English has a few phrases that are pretty odd. One that you may have heard before is “attached herewith”. Is this phrase correct or is it totally wrong to use it? In this post, we will cover the answer to this question, as well as alternatives to this phrase.
Is It Correct to Say “Attached Herewith”?
The phrase “attached herewith” is grammatically correct, but also redundant, as “herewith” means “with this letter”. Saying “attached herewith” is simply saying that you have attached something twice, which is unnecessary. It is better to use either “attached” or “herewith”, but not both.
You may have seen the phrase “attached herewith” in an email before, generally referring to some sort of attachment. But this phrase is redundant and pointless, even if it is technically correct English. “Herewith” is just an old way to say “with this letter” or “attached to this letter”.
That means saying “attached herewith” is actually saying “attached with this letter”. That sounds right, doesn’t it? But the phrase “with this letter” already implies that whatever you are talking about is attached to it. Saying “attached herewith” is just saying that something has been attached twice.
In other words, it’s using extra words that aren’t needed to say the same thing. Correct though it may be, there are many better ways to say the same thing, instead of using a word like “herewith”, which is outdated by any modern standard. Here are some examples of using “attached herewith” in a sentence:
- Attached herewith is my resume for the interview.
- Attached herewith is the copy of the letter you requested.
- Attached herewith are the requirements for this project.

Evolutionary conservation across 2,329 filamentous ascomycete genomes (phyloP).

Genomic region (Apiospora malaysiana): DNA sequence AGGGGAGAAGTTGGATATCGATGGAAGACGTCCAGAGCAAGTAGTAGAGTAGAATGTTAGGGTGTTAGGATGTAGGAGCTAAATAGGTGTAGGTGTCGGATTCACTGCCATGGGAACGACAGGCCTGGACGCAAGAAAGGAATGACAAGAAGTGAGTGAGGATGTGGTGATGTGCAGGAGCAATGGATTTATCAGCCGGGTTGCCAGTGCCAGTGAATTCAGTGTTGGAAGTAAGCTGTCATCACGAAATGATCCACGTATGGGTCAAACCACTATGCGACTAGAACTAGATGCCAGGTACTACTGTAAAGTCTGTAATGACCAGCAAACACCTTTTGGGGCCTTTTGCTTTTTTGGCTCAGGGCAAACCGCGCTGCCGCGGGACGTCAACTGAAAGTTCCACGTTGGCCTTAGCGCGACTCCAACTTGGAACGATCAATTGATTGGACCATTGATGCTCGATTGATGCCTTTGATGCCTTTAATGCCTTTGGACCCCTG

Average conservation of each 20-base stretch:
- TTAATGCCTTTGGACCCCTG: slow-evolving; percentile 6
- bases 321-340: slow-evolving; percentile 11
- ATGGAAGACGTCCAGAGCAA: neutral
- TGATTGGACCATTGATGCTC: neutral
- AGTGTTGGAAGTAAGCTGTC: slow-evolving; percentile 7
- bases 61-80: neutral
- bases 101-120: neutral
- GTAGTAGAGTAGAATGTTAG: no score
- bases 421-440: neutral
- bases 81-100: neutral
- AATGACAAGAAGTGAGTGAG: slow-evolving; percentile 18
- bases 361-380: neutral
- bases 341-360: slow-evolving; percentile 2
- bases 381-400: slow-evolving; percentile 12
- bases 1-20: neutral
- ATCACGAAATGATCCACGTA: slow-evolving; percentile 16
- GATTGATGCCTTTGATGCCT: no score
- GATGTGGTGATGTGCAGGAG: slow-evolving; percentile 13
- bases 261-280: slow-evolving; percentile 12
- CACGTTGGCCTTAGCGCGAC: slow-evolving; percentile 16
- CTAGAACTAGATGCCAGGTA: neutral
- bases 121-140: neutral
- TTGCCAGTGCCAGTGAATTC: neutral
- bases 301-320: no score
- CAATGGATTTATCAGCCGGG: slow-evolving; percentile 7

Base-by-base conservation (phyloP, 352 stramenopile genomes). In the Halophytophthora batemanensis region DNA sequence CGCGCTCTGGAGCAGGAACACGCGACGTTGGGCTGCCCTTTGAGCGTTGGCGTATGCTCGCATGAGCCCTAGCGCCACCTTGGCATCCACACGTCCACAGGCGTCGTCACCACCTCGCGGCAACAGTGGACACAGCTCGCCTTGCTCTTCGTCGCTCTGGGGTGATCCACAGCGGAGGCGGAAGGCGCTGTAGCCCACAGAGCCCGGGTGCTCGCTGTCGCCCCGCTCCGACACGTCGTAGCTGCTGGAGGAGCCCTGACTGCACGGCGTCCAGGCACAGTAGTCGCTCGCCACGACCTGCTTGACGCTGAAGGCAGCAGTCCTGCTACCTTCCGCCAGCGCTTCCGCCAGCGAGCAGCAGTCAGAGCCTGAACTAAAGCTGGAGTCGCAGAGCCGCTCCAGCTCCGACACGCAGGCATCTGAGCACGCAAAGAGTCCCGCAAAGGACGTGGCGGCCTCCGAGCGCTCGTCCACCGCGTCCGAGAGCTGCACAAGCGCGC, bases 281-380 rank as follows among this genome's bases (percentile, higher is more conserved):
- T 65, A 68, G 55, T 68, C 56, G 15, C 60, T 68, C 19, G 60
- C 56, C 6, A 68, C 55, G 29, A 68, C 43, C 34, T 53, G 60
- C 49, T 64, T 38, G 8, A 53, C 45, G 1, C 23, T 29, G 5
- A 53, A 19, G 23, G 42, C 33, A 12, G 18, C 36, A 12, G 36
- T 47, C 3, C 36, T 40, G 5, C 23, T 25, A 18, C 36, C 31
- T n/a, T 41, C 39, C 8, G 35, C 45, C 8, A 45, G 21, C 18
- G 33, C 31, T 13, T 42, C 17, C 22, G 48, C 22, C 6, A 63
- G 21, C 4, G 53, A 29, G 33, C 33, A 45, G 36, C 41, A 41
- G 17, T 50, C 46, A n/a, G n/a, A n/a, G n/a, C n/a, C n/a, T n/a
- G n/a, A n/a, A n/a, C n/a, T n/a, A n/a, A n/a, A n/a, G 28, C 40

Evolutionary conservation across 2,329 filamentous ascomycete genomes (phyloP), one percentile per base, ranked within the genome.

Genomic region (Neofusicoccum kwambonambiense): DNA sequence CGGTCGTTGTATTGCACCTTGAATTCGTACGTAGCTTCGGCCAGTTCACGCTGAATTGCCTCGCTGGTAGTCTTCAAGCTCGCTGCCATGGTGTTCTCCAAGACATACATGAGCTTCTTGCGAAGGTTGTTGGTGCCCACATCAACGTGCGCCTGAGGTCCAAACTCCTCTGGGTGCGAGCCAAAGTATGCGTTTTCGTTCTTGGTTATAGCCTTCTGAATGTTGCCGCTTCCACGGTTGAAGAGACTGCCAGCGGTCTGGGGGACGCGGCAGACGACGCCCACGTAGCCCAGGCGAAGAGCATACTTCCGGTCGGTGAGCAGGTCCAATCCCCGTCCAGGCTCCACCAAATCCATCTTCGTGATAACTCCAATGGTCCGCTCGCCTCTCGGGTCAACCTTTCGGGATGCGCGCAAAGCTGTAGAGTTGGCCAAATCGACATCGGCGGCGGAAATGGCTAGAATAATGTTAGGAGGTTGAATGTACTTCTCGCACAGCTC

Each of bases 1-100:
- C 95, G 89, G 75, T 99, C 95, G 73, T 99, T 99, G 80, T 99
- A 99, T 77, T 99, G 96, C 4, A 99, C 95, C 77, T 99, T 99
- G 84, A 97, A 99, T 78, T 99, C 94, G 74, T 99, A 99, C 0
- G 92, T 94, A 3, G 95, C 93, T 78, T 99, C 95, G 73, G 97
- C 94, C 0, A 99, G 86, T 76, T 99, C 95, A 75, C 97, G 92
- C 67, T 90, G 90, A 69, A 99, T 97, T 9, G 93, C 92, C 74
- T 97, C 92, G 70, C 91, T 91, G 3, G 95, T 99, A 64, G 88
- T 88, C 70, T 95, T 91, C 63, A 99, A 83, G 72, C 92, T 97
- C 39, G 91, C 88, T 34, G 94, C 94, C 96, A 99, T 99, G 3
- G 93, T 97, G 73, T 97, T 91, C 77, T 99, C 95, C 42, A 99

- Attached herewith are the documents you wanted from our last meeting.
All of these are grammatically correct, but also wordy and dated. So if you aren’t comfortable with “attached herewith”, we’ve gathered some great alternative suggestions you can say instead of “attached herewith”.
Other Ways to Say “Attached Herewith”
Other ways to say “attached herewith” are “attached below, enclosed within”, and “please find attached”. All of these say the exact same thing while also sounding much more modern and less outdated or complicated. No one will be confused with these phrases being used.
There are some other options, but we’ll go into all of them in detail further below.
In the vast majority of emails, attachments are underneath the text content of the email itself. So you can easily say “attached below” and then indicate whatever it is you have attached. If the attachment is in a different location, say, above the text, you could simply say “attached above” instead.
Here are some examples of how you could use” attached below” in a sentence:
- Attached below are the documents you asked me to submit.
- You can find my resume attached below.
While this phrase is more of a holdover from the days of writing physical letters with envelopes, “enclosed within” can still be used with emails, on the logic that attachments are “within” the email itself. This makes for a proper synonym phrase that most everyone will understand.
You can find a few examples of how to use “enclosed within” in a sentence below:
- Enclosed within is the sample essay that you asked for.
- Enclosed within this email is a report on last quarter’s profits.
Please Find Attached
This phrase is not only a good synonym for “attached herewith”, but it also adds an element of politeness to the proceedings. It is a little formal, but it sounds better if you specify what it is you want the reader to find attached. Either way, it’s a good option as an alternative to “attached herewith”.
Below are some examples of how to use “please find attached” in a sentence:
- Please find the information attached in this email.
- As to the reports in questions, please find them attached below.
Rather than going for any fancy lingo, you can simply tell whoever is reading your email that something is attached to it. “Attached is (item)” gets the message across clearly without having to use a phrase like “attached herewith”. Modern English favors being direct and concise, so it’s a good alternative.